I was excited about the film Smile, and I was excited to both watch and write about the film. I will admit, a lot of my anticipation had to do less with the film itself and more with the success it has received at the box office. Most of you don’t care about how much dough a film rakes in at the theater, and I respect that, but it does matter. It matters more than a statistic, as it can help us understand why some things are the way they are. It can explain why studios fixate on certain niche genres (Paranormal Activity brought a new craze in found footage horror and, now, the Halloween reboot has brought new life to the slasher genre) and it can tell you the likelihood of your favorite horror flick receiving a sequel.
Smile is a lot of fun to write about because it is a new film. It isn’t a sequel or a spin-off, or a remake, but a new intellectual property altogether. As much as I did enjoy the new Scream film and appreciated the attempts on Halloween Ends and The Texas Chainsaw Massacre, I absolutely love that Smile is the highest grossing horror film for 2022 (second is Jordan Peele‘s original film Nope, third is Scott Derrickson‘s original film The Black Phone). That’s what we need to keep the genre moving forward.
Smile is a psychological / supernatural horror film directed by Parker Finn in his feature length directorial debut (his other prior effort Laura Hasn’t Slept was the base of this film). The film, roughly speaking, is about a psychiatrist named Rose who witnesses a patient commit suicide in front of her. Beforehand, the patient spoke of an “entity” of some kind that tormented her, often donning a haunting faux smile as it did. Afterward, Rose finds herself succumbing to a similar fate, followed by a human-like figure that seems intent on her demise.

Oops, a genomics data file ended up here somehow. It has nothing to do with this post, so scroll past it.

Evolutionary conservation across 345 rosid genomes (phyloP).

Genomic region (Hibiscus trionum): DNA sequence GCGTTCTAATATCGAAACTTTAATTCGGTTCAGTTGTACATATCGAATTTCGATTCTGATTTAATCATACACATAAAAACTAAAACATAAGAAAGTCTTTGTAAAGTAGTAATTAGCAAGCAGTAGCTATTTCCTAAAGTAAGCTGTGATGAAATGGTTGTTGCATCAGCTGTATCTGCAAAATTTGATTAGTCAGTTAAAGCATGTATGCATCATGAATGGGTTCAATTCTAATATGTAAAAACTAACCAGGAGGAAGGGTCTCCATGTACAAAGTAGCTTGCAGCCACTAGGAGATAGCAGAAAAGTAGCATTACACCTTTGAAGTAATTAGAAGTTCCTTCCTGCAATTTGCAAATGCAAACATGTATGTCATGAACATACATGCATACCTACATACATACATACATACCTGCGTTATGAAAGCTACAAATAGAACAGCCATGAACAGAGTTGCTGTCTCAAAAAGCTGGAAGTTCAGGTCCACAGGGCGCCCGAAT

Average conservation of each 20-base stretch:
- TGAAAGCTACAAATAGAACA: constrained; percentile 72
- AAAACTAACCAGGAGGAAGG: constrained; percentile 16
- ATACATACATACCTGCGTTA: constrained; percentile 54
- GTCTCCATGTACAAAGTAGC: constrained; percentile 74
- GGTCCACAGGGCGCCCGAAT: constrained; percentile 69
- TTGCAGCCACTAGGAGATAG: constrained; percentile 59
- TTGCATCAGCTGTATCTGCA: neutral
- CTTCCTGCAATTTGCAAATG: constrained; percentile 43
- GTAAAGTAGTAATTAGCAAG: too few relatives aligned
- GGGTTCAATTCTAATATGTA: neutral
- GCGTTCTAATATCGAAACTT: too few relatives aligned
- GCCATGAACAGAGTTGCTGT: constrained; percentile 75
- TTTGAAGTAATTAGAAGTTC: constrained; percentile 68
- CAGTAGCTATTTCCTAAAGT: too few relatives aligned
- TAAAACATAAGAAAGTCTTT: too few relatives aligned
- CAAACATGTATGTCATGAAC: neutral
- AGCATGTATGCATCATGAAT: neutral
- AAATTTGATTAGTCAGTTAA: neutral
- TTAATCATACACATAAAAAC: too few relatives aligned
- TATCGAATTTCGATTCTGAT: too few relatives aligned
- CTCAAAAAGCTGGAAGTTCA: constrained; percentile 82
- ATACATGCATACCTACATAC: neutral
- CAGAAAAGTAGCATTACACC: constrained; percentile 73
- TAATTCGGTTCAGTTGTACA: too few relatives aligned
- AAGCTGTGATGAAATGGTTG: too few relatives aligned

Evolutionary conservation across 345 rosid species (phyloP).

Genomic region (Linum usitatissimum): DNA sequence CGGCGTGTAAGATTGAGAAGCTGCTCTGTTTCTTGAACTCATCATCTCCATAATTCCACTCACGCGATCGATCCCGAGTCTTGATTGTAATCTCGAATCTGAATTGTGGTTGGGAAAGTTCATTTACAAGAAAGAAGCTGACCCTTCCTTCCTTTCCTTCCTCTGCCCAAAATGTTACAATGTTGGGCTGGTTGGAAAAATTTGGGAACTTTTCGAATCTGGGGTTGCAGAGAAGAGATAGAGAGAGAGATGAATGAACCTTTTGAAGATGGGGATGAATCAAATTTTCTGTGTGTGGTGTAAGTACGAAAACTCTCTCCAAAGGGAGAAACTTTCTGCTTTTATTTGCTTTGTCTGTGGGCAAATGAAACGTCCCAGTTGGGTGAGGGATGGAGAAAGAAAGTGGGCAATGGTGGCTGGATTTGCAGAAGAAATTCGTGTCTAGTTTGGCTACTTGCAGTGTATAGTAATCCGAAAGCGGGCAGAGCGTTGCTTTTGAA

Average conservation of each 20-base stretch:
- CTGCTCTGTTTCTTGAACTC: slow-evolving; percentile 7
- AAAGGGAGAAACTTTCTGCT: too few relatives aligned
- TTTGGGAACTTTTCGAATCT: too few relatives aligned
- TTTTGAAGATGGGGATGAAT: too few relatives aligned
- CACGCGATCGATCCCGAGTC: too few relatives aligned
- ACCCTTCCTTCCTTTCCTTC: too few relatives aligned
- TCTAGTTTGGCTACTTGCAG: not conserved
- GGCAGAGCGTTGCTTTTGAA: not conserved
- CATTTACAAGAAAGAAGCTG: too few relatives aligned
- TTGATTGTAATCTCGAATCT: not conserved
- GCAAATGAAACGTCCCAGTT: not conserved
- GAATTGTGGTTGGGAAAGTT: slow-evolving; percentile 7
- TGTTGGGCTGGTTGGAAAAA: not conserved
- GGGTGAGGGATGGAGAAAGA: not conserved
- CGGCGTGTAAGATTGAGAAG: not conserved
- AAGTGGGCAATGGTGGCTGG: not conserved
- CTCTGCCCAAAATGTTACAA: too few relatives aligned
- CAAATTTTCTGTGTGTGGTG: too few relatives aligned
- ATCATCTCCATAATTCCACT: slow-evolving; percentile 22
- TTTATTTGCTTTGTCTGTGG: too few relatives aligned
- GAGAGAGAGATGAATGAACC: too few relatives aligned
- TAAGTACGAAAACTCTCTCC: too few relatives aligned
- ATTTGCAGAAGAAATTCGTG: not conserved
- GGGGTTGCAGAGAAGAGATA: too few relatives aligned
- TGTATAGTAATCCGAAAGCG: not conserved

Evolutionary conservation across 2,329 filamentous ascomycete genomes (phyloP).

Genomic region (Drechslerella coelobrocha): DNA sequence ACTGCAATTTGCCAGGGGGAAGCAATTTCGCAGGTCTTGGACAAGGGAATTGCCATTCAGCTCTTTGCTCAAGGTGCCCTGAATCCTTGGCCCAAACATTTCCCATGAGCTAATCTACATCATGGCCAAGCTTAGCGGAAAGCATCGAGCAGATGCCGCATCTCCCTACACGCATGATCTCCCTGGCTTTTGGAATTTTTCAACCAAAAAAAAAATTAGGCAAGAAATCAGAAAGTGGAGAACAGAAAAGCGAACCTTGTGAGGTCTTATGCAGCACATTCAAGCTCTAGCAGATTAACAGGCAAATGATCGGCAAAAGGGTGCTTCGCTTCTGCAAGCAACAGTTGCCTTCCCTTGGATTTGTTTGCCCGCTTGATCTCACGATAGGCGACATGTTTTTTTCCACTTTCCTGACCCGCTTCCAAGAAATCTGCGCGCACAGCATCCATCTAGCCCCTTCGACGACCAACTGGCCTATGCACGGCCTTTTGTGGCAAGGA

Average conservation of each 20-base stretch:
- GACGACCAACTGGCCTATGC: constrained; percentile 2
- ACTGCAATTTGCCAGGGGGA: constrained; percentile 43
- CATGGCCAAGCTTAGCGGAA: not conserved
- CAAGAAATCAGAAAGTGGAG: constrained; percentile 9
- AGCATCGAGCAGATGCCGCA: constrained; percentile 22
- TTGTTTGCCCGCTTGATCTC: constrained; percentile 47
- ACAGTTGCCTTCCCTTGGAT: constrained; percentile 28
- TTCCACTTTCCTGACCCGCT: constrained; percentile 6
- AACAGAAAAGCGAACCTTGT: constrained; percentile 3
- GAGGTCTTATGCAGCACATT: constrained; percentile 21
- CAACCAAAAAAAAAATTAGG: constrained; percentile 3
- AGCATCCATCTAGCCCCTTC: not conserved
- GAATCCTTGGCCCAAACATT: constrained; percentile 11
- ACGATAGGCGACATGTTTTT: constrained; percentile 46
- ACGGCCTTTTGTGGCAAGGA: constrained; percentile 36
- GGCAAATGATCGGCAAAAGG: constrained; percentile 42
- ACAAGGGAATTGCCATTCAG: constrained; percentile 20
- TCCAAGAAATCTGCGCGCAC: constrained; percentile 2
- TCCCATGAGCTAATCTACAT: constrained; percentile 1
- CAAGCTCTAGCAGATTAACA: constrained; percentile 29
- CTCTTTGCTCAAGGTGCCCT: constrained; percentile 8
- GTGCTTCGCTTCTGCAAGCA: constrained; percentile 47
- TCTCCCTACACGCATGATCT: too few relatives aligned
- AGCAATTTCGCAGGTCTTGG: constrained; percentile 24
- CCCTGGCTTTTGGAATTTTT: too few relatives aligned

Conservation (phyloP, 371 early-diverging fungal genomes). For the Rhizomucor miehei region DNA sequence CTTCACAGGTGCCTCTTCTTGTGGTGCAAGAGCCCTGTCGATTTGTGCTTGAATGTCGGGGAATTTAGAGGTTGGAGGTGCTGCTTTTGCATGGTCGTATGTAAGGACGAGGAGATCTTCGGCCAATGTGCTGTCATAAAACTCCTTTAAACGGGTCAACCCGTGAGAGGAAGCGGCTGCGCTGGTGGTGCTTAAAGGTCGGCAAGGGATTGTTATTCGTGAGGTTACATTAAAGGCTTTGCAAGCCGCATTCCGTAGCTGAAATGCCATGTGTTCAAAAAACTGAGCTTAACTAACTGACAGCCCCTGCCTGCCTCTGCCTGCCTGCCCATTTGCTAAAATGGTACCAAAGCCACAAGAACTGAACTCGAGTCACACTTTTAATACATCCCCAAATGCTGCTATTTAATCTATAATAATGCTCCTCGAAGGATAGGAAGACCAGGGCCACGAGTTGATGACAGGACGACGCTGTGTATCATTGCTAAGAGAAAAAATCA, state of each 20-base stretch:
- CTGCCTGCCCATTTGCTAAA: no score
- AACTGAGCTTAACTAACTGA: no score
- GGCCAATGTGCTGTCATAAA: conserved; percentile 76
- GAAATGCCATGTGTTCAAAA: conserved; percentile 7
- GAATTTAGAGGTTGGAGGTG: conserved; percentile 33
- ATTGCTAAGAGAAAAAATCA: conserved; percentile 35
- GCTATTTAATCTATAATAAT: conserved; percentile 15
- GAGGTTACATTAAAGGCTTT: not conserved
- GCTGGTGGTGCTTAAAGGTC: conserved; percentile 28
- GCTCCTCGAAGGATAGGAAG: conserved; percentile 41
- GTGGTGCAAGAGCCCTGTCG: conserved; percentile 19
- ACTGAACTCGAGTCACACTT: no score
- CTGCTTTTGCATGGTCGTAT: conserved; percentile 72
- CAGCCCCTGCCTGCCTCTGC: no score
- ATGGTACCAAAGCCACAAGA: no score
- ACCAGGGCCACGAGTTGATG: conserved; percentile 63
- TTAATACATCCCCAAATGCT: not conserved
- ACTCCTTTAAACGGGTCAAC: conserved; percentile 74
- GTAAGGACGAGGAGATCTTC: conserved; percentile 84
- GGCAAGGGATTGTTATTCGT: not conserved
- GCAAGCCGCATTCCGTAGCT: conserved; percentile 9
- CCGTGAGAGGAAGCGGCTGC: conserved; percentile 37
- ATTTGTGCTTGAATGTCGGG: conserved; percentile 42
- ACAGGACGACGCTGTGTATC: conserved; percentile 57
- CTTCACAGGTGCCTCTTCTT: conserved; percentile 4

Daughter of Kevin Bacon and Kyra Sedgwick, Sosie Bacon (who I last wrote about in the film Charlie Says) stars as the lead with a cast of familiar faces like Kal Penn, Jessie T. Usher, and Kyle Gallner (who was a real frequenter of the horror genre in the late 2000s).
Although Smile is an original film, like its antagonist, it wears a lot of other peoples’ faces. As you might surmise from the premise itself, Smile looks to offer a commentary on trauma and mental illness, akin to what a lot of horror films have done in recent years. The way this film is laid out is a very mainstream approach, akin more to Lights Out than Hereditary, both of which dealt with mental illness in an indirect way, with Hereditary ending up on the weirder (but fantastic) side of things and Lights Out being a more conventional ghost horror film. The way this film is paced and how the story unfolds, it also reminds me vaguely of Leigh Whannell’s The Invisible Man, with how the film calls the protagonists’ sanity into question, when we already know the answer.
As a unique take on mental illness, the themes of Smile have already been done and, frankly, done better, but that doesn’t mean I didn’t appreciate some of what it had to say on the subject.
The concept itself is very similar to It Follows and almost even results in an “aha!” moment because of it. Both films deal with an entity that pursues them and tries to kill them. Both films also deal with how to counteract the cyclical presence in a similar way. All of that in mind, while I would say it was highly influenced, Smile handles the subject in a very different way. Whereas It Follows felt almost like a relic of a bygone era, from a director who felt like a student of eighties horror, this film feels more epic and grandiose, I’ve heard a comparison to The Ring thrown around, and I think that’s appropriate to how the film is paced.
As a film, I liked Smile. In fact, I want to make certain to illustrate that fact. It isn’t as good as It Follows or The Invisible Man, and isn’t original enough to surpass The Ring, but it is a damn solid horror film.
The story, while familiar, is well paced and thoughtful, and doesn’t have any instances in it where I felt it particularly fumbled the material. The film shows how to do a jump scare and how to do it well, and housed a handful of genuinely inspired and creepy moments sprinkled in. The sound work is decent, offering peculiar, not-quite right loops to decent effect. Sosie Bacon also makes for a charismatic lead that helps to elevate the film. Considering the sheer amount of horror films that muck around, one shouldn’t overlook a film of Smile’s standard.
All in all, I would recommend Smile as a good entry in the horror genre, one that borrows a lot, but makes very good use of the ingredients it takes to create something of its own.